The Chinese Treasury re-creates the type of collecting and display found in the treasure cabinets (duo bao ge, literally "boxes of many treasures") assembled throughout the late Ming (1368–1644) and Qing (1644–1911) dynasties.
The Metropolitan Museum of Art's galleries for its world-renowned collection of European Old Master paintings from the thirteenth through the early nineteenth century have reopened after an extensive renovation and reinstallation. This is the first major renovation of the galleries since 1951 and the first major reinstallation of the collection since 1972.
The Museum's collection of American art, one of the finest and most comprehensive in the world, returned to view in expanded, reconceived, and dramatic new galleries on January 16, 2012. The new installation provides visitors with a rich and captivating experience of the history of American art from the eighteenth through the early twentieth century. The suite of elegant new galleries encompasses 30,000 square feet for the display of the Museum's superb collection.
On November 1, 2011, more than one thousand works from the preeminent collection of the Museum's Department of Islamic Art—one of the most comprehensive gatherings of this material in the world—returned to view in a completely renovated, expanded, and reinstalled suite of fifteen galleries. The organization of the galleries by geographical area emphasizes the rich diversity of the Islamic world, over a span of thirteen hundred years, by underscoring the many distinct cultures within its fold.
In 2007, the Museum opened new permanent galleries for Oceanic art, completely redesigned and reinstalled, which display a substantially larger portion of the Museum's Oceanic holdings than was previously on view.
After three years of renovation, the gallery dedicated to the display of Native American art reopened in 2007, featuring ninety objects that illustrate the distinct cultural, stylistic, and functional aspects of the art created by North American peoples of various regions and time periods.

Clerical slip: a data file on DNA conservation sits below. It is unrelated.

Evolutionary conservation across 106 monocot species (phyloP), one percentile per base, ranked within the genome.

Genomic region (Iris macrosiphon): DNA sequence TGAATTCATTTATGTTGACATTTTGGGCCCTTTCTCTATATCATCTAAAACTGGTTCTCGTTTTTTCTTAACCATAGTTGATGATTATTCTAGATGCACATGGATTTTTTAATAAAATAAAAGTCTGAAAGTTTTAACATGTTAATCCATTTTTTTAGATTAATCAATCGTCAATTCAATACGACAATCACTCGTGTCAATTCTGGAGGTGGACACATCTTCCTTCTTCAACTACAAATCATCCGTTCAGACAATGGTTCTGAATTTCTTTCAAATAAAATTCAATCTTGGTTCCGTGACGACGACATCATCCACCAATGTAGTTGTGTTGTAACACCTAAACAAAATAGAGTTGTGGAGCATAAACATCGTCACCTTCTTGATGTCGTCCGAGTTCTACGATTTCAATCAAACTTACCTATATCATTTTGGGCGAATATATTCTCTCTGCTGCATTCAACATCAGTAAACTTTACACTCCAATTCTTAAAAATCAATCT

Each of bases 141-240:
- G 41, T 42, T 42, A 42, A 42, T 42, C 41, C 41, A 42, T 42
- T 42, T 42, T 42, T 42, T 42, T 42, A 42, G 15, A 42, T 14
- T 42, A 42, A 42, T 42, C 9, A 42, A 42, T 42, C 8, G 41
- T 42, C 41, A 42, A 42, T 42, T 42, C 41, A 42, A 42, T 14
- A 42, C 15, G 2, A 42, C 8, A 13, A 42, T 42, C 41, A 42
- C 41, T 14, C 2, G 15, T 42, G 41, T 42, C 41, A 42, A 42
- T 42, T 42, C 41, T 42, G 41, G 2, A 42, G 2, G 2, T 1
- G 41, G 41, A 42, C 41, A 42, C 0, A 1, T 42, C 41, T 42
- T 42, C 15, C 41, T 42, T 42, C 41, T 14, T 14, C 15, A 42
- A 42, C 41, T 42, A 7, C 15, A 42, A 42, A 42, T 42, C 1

The 2007 opening of the Hellenistic, Etruscan, and Roman galleries—an entire wing housing over 5,300 objects in more than 30,000 square feet—completed the reconstruction and reinstallation of the permanent galleries of Greek and Roman art.
In 2008, portions of the medieval art galleries were renovated, thanks to the generous support of Mary and Michael Jaharis.
In 2009, the Late Gothic Hall at The Cloisters reopened following an extensive renovation.
In 2007, the thirteen Wrightsman Galleries for French decorative arts underwent extensive renovations to improve the presentation of the Museum's renowned collection of French furniture and related decorative arts pieces—many of which have a royal provenance.
The Metropolitan Museum of Art's American Wing—including The Charles Engelhard Court and the American period rooms—reopened on May 19, 2009. After more than two years of construction and renovation, the unparalleled collections of American furniture, sculpture, stained glass, architectural elements, ceramics, glass, silver, pewter, and jewelry returned to public view, as did twelve of the Met's historic period rooms.
After an eight-month hiatus, the gallery devoted to Western musical instruments reopened in March 2010. It now showcases more than two hundred works of art drawn primarily from the Metropolitan's extensive holdings, among the most important in the world.